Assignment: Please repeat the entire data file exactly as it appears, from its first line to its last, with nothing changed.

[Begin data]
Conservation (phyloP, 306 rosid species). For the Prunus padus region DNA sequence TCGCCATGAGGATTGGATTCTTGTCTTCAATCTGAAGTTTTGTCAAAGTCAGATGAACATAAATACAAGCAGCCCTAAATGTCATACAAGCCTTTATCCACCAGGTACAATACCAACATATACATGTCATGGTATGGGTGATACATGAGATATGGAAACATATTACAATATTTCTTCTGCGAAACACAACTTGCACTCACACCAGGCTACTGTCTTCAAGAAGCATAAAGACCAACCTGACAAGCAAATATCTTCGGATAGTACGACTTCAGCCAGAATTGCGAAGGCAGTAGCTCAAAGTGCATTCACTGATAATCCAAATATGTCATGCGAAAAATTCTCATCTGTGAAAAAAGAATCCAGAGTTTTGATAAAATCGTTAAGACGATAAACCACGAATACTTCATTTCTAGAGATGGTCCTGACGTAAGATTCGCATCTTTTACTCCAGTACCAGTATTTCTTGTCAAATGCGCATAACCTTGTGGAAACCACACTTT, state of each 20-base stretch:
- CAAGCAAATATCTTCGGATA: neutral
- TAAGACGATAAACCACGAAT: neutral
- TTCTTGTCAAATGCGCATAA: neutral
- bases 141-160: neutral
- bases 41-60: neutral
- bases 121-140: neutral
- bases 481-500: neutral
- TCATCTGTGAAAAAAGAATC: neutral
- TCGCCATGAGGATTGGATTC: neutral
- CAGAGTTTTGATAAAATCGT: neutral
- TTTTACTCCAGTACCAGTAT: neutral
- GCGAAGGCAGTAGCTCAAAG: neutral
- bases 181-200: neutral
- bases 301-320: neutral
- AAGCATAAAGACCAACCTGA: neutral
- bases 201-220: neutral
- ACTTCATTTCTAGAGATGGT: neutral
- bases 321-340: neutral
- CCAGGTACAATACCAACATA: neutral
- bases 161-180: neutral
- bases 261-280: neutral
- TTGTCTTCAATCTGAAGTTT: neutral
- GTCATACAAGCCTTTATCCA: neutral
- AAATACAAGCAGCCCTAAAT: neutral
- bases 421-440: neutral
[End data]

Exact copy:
Conservation (phyloP, 306 rosid species). For the Prunus padus region DNA sequence TCGCCATGAGGATTGGATTCTTGTCTTCAATCTGAAGTTTTGTCAAAGTCAGATGAACATAAATACAAGCAGCCCTAAATGTCATACAAGCCTTTATCCACCAGGTACAATACCAACATATACATGTCATGGTATGGGTGATACATGAGATATGGAAACATATTACAATATTTCTTCTGCGAAACACAACTTGCACTCACACCAGGCTACTGTCTTCAAGAAGCATAAAGACCAACCTGACAAGCAAATATCTTCGGATAGTACGACTTCAGCCAGAATTGCGAAGGCAGTAGCTCAAAGTGCATTCACTGATAATCCAAATATGTCATGCGAAAAATTCTCATCTGTGAAAAAAGAATCCAGAGTTTTGATAAAATCGTTAAGACGATAAACCACGAATACTTCATTTCTAGAGATGGTCCTGACGTAAGATTCGCATCTTTTACTCCAGTACCAGTATTTCTTGTCAAATGCGCATAACCTTGTGGAAACCACACTTT, state of each 20-base stretch:
- CAAGCAAATATCTTCGGATA: neutral
- TAAGACGATAAACCACGAAT: neutral
- TTCTTGTCAAATGCGCATAA: neutral
- bases 141-160: neutral
- bases 41-60: neutral
- bases 121-140: neutral
- bases 481-500: neutral
- TCATCTGTGAAAAAAGAATC: neutral
- TCGCCATGAGGATTGGATTC: neutral
- CAGAGTTTTGATAAAATCGT: neutral
- TTTTACTCCAGTACCAGTAT: neutral
- GCGAAGGCAGTAGCTCAAAG: neutral
- bases 181-200: neutral
- bases 301-320: neutral
- AAGCATAAAGACCAACCTGA: neutral
- bases 201-220: neutral
- ACTTCATTTCTAGAGATGGT: neutral
- bases 321-340: neutral
- CCAGGTACAATACCAACATA: neutral
- bases 161-180: neutral
- bases 261-280: neutral
- TTGTCTTCAATCTGAAGTTT: neutral
- GTCATACAAGCCTTTATCCA: neutral
- AAATACAAGCAGCCCTAAAT: neutral
- bases 421-440: neutral